November 2, 2023

Statement from FPI on Special Session Bill Lifting Voucher Cap for Unique Abilities Scholarships

The Florida Legislature today introduced legislation (SB 4C/HB 3C) that would lift the growth cap on the number of Family Empowerment Scholarships for students with Unique Abilities (UA) vouchers, which currently can only increase annually by 3% of all students with disabilities.

The growth cap for fiscal year (FY) 2023-24, the current year, is set at approximately 40,000. Students who fall into special categories, including children in foster care, children of law enforcement officers and other groups, are able to be funded outside the cap with no restriction.

According to information Florida Policy Institute (FPI) received via email from Step Up for Students (SUFS), a nonprofit overseeing the distribution of the vast majority of vouchers, the organization has so far this school year awarded about 85,000 UA student scholarship vouchers — 82,000 of these have been funded — with about 8,200 students currently on the waitlist. The email also indicated that 61,000 UA scholarships had been funded last year.

In light of the information above and in advance of next week’s special session, FPI released statement below.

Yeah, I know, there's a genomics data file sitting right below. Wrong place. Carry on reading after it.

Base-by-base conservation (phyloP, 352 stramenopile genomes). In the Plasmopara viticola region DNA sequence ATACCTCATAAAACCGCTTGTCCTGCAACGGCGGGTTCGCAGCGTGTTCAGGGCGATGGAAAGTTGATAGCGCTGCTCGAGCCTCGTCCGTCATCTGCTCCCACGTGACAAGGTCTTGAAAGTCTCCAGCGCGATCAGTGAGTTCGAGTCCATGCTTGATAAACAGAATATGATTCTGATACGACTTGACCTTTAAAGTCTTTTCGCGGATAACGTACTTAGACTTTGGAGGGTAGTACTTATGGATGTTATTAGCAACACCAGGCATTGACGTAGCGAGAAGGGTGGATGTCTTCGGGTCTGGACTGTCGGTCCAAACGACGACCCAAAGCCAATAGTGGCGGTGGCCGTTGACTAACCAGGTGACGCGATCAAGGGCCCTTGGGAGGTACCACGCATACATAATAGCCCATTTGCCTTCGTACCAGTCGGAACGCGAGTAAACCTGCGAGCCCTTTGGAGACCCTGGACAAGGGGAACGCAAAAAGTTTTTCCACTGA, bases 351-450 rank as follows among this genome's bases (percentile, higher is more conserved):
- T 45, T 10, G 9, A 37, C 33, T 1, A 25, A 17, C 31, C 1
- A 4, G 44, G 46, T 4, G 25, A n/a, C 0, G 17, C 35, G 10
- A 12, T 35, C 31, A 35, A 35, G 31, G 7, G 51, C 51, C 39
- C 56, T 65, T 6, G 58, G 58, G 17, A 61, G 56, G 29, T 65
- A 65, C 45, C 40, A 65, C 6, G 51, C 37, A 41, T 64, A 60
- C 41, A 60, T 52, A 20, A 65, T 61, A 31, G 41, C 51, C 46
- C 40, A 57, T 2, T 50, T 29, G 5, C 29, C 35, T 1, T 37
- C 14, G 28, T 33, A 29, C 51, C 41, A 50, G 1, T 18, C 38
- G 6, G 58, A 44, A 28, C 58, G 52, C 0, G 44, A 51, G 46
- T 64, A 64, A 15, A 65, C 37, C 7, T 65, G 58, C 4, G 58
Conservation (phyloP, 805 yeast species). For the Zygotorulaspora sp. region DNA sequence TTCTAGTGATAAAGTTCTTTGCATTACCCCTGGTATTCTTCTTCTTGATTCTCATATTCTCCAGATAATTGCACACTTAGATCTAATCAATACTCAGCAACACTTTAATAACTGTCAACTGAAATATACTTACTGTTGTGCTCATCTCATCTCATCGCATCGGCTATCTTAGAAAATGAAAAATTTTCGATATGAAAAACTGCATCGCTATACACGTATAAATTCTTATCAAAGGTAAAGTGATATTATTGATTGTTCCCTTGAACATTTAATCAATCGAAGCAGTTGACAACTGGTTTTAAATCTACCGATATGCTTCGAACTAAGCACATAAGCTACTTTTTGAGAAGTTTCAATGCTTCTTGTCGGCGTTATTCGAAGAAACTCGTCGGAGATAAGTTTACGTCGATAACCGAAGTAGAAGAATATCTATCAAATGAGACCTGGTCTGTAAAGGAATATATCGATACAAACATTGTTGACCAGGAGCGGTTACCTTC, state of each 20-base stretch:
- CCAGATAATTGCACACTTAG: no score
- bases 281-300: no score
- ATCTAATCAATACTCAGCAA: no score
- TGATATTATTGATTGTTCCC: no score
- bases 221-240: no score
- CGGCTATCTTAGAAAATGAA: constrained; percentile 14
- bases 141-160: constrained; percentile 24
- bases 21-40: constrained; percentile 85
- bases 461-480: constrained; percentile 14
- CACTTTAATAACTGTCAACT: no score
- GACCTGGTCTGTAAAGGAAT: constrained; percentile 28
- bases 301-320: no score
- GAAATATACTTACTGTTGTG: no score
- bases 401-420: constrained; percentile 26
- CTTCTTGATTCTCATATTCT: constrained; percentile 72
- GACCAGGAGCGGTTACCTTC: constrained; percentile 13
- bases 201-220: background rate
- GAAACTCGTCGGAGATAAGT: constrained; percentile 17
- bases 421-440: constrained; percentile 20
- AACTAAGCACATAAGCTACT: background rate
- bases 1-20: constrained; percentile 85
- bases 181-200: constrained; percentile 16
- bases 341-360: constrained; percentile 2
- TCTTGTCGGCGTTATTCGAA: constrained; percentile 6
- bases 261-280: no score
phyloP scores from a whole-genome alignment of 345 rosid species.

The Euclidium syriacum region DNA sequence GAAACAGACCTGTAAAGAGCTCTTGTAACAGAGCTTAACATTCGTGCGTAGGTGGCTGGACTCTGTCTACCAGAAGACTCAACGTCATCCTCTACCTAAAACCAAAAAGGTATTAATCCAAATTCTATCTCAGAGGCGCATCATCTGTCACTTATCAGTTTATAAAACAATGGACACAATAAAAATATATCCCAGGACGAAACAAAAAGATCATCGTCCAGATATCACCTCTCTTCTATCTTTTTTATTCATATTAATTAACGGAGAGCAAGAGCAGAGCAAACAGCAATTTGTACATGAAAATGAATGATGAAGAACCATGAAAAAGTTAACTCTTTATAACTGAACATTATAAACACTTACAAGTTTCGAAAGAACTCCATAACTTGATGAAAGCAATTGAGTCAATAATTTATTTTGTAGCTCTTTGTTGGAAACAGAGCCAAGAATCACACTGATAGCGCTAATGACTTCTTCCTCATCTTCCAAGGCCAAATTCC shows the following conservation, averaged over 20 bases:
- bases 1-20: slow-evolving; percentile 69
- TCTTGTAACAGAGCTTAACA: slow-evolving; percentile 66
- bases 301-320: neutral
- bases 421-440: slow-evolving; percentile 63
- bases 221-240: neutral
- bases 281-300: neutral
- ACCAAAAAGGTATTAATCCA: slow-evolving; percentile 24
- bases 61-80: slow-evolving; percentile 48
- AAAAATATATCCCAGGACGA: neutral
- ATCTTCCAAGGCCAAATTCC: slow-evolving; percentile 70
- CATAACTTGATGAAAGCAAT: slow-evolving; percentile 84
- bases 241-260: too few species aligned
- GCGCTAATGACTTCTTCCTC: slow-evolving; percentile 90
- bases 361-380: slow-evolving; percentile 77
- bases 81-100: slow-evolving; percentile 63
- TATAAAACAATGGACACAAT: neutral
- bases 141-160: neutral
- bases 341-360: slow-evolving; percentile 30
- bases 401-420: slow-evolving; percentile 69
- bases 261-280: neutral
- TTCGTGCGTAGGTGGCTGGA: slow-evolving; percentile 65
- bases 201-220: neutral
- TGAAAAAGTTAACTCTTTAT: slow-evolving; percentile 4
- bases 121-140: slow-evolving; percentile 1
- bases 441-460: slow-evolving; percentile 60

The proposed measure, SB 4C/HB 3C, would increase the number of students receiving UA scholarships, but neither the Florida House nor the Senate has assigned a dollar amount to how much this would cost Florida taxpayers. There is $350 million in ‘back of the bill’ funding in the current-year budget for cost overruns for all vouchers -– this is the funding lawmakers propose using to pay for lifting the UA cap. What happens if the UA cap is lifted and costs for the other voucher programs, Educational Options and Personalized Education Plan vouchers for home-schoolers, exceed the amount lawmakers have allocated for cost overruns?

Florida taxpayers deserve transparency from lawmakers and the Florida Department of Education. While funding for K-12 public schools faces constant scrutiny, voucher costs have been allowed to skyrocket with insufficient oversight or accountability.

The number of UA scholarships being funded by SUFS has already increased significantly, by roughly 34 percent from 2022-23 to 2023-24 — and the year is not over — with thousands more currently on a waitlist, as shared by SUFS. Meanwhile, the Department of Education has not addressed consistent reports in the media indicating that there are considerable delays in payments for UA vouchers.

Passing this bill without answering these fundamental questions about cost, fiscal impact, and payment delays would be imprudent and irresponsible. Just as we did on Sept. 13 alongside 30 other groups in a letter to Commissioner Manny Diaz, we strongly urge lawmakers to share publicly how much of the funding appropriated for universal vouchers has been spent and from what sources, and to greatly increase program transparency.

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